Mamma Mia! and Agatha Christie have led the way for European productions in China. And as its theatre market opens up experts predict it will be the third-largest in the world within a decade. For Western producers “You yi ge meng” could be the magic words that start a cultural revolution.
The phrase, which means “I have a dream,” opens the Chinese version of Mamma Mia!, the first major West End show to be translated into Mandarin which was first staged last year. Now a Sino-European consultancy has launched offering Western producers a “one-stop-shop” to take their shows to the rapidly expanding market.
Center Stage China (CSC) launched in London last week by Finnish theatre producer Johan Sorgard, the first theatre management joint venture of its kind. It offers local expertise from permits, production logistics and management to venues and marketing the shows for a local audience.
Storgard called it a “cultural gateway” between Europe and China. “This will make it much easier for European theatre producers to get to China without finding they are banging their heads against the wall,” he said.
He believes that the Western shows will be embraced “very quickly” adding there was a huge need for material in Shanghai. “Within 10 years, China will be in the top three or four in world theatre. It is a fantastic opportunity for UK companies to engage with China now,” he added.
Several experts declared that foreign musical theatre had been heavily embraced in China. Mamma Mia! which opened at the Shanghai Grand Theatre in July 2011 was the trailblazer. It has now toured to 17 cities across China and been seen by more than 300,000 people.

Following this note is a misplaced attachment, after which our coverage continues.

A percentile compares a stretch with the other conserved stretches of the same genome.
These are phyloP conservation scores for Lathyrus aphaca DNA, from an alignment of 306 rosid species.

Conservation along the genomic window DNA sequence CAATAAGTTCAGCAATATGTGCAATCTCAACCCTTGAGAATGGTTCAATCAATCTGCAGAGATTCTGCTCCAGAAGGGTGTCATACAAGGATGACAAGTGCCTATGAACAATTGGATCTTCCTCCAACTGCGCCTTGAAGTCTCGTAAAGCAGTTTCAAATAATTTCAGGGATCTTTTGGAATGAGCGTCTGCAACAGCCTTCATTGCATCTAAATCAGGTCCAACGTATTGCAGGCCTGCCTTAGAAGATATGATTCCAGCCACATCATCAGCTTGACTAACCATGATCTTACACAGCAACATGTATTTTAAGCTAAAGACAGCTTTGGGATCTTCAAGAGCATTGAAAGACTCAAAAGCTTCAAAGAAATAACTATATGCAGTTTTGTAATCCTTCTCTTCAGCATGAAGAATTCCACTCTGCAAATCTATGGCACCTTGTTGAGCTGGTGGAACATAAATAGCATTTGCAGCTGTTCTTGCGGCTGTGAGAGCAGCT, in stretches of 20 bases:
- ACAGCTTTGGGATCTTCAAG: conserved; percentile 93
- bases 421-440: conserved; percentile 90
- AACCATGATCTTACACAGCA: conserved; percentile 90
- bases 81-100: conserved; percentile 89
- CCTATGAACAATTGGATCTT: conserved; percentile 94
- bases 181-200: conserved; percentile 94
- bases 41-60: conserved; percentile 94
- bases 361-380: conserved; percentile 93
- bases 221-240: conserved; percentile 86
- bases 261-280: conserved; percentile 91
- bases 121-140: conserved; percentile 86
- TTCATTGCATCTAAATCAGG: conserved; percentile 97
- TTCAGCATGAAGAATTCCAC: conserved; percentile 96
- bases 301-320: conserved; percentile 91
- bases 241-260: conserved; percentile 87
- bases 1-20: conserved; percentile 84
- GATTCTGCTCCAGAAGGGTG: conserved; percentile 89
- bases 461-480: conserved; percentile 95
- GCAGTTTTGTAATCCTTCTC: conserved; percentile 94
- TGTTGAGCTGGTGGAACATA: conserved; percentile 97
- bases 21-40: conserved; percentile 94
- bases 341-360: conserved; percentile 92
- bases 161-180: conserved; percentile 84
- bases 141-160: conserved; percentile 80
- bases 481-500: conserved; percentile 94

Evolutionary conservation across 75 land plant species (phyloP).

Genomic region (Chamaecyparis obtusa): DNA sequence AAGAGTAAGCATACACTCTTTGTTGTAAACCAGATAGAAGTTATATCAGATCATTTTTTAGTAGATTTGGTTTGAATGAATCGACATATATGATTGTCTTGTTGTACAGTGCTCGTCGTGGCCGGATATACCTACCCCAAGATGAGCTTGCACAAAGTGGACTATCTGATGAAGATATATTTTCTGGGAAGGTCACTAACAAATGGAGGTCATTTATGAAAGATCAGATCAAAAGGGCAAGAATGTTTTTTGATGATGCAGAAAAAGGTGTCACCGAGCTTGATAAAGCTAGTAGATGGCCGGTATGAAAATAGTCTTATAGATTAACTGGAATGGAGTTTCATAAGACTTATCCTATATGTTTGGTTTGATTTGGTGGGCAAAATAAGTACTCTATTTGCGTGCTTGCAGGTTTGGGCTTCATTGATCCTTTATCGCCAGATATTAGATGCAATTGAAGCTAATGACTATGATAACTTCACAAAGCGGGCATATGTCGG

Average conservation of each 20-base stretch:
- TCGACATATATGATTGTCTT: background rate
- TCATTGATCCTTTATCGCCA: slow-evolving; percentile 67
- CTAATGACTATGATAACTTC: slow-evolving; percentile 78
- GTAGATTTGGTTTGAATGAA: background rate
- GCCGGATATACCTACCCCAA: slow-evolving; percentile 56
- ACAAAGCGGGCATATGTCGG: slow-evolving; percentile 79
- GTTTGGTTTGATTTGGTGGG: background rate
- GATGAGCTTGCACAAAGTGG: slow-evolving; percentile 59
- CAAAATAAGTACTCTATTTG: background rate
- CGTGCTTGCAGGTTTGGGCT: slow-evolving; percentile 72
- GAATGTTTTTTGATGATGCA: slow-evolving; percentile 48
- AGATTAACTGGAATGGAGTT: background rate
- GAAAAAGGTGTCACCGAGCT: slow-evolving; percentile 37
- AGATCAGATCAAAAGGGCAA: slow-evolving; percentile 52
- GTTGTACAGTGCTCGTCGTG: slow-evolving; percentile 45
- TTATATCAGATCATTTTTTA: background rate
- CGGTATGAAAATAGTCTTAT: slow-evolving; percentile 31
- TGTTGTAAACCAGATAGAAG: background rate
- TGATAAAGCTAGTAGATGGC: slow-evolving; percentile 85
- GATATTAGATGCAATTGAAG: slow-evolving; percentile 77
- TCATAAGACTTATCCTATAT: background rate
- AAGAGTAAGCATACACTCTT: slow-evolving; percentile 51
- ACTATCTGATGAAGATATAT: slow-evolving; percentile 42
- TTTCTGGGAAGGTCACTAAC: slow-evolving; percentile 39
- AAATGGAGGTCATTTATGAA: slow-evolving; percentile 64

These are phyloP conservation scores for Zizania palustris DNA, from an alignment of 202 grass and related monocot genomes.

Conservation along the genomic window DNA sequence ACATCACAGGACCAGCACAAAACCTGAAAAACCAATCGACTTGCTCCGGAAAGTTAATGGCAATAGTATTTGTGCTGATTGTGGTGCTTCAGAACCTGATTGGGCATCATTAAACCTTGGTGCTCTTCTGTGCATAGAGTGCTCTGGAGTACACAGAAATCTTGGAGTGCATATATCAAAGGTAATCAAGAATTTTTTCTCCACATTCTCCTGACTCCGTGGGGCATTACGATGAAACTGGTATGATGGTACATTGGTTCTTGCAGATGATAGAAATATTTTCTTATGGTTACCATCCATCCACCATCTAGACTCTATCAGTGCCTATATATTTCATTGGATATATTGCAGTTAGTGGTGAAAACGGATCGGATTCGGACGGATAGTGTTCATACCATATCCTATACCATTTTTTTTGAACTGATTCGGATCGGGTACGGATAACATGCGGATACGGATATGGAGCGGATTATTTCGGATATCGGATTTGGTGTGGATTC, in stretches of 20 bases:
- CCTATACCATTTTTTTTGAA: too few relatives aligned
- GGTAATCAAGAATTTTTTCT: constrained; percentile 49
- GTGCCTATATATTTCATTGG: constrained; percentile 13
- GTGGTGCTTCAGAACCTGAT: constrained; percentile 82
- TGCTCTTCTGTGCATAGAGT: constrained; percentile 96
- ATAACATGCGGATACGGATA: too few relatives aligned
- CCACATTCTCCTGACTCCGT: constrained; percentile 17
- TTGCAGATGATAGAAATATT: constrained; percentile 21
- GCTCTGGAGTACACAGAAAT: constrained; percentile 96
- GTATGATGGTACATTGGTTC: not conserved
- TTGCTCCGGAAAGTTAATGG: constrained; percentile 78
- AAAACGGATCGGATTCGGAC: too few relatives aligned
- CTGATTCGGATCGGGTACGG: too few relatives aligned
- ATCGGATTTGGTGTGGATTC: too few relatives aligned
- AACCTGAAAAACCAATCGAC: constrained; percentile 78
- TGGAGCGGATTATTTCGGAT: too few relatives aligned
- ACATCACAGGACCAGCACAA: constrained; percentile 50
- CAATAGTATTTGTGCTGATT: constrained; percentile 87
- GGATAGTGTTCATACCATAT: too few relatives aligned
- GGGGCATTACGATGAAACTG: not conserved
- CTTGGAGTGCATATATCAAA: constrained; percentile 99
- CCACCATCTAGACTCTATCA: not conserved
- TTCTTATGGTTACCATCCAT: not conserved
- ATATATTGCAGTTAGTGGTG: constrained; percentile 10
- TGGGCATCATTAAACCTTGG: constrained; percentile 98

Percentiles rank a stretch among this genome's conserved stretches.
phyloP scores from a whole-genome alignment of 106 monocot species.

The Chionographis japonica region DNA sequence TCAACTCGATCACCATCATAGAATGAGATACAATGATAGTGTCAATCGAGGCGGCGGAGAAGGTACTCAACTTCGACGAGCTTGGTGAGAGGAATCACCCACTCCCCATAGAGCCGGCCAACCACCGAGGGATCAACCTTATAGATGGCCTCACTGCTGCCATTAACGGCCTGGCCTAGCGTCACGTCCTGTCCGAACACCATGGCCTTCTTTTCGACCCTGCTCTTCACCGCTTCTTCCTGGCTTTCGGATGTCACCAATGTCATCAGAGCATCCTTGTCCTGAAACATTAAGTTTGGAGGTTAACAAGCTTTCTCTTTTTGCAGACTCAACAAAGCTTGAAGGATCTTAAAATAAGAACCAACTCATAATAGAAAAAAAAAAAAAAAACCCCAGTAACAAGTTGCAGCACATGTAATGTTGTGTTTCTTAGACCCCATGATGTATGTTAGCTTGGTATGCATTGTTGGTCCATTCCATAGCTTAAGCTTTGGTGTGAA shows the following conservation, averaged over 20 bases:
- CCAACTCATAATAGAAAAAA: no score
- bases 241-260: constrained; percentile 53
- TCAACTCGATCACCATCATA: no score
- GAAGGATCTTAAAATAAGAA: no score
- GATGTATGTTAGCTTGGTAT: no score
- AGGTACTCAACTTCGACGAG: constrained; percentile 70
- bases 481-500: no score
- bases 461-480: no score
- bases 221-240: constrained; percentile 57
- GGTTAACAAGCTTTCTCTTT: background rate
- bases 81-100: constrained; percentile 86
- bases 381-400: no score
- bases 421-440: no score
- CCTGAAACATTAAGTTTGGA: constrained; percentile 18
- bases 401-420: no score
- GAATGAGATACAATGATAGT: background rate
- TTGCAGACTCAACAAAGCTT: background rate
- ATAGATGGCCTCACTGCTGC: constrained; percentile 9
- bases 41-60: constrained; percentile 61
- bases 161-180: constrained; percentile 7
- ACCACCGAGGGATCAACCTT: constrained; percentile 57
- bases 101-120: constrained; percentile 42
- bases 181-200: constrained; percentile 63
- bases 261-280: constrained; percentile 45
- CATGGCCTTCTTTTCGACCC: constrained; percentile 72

David Lightbody, executive producer of Mamma Mia! in China, said despite fears of a culture clash “the response has been unbelievable”.
Western musicals first hit China in 2002 with Les Misérables but were only ever performed in English. “It was embraced from the off,” Mr Lightbody said, adding a stream of shows in English, including Phantom of the Opera and The Lion King, followed.
Yet producers believe shows in the local language were crucial to mainstream success in China. This summer a translated version of Cats opened, and Mr Lightbody said he is working on adaptations of other major musicals.
It is not just the musical. The Chinese also have an appetite for one of Britain’s most popular crime writers. Agatha Christie works are regularly performed by the Shanghai Dramatic Arts Center to much acclaim, and last year they were signed a five-year deal to stage Chinese versions of her 19 plays.
Mr Lightbody said: “Previously, Western companies travelling to China was about cultural exchange, now it is looking more towards commercial. This is the big change that has happened in the past year and we’re still in that transition stage.”
He continued: “It’s difficult to express how young the Chinese commercial theatre industry is. It has an extraordinary rich theatre history, but after the Cultural Revolution, the industry is discovering itself.”
The shift has been driven from the Government which has demanded that the cultural industry contribute 5 per cent of the country’s GDP, up from 2.5 per cent currently. In 2005, the government also changed the law allowing foreign involvement in producing for the Chinese stage.
China is engaged on a large scale programme of theatre building with 40 grand theatres seating 1,500 under construction around the country, alongside multiple theatre spaces. “They have built a lot of venues, and they need shows to fill them,” Mr Lightbody said
Rachel Tackley, director of the English Touring Theatre, toured China with the company Shared Experience with an English language version of Mill on the Floss 15 years ago. “It was really difficult in those days,” she said, before adding: “Everything is changing really rapidly. The whole country is opening up in a way that hasn’t happened before.”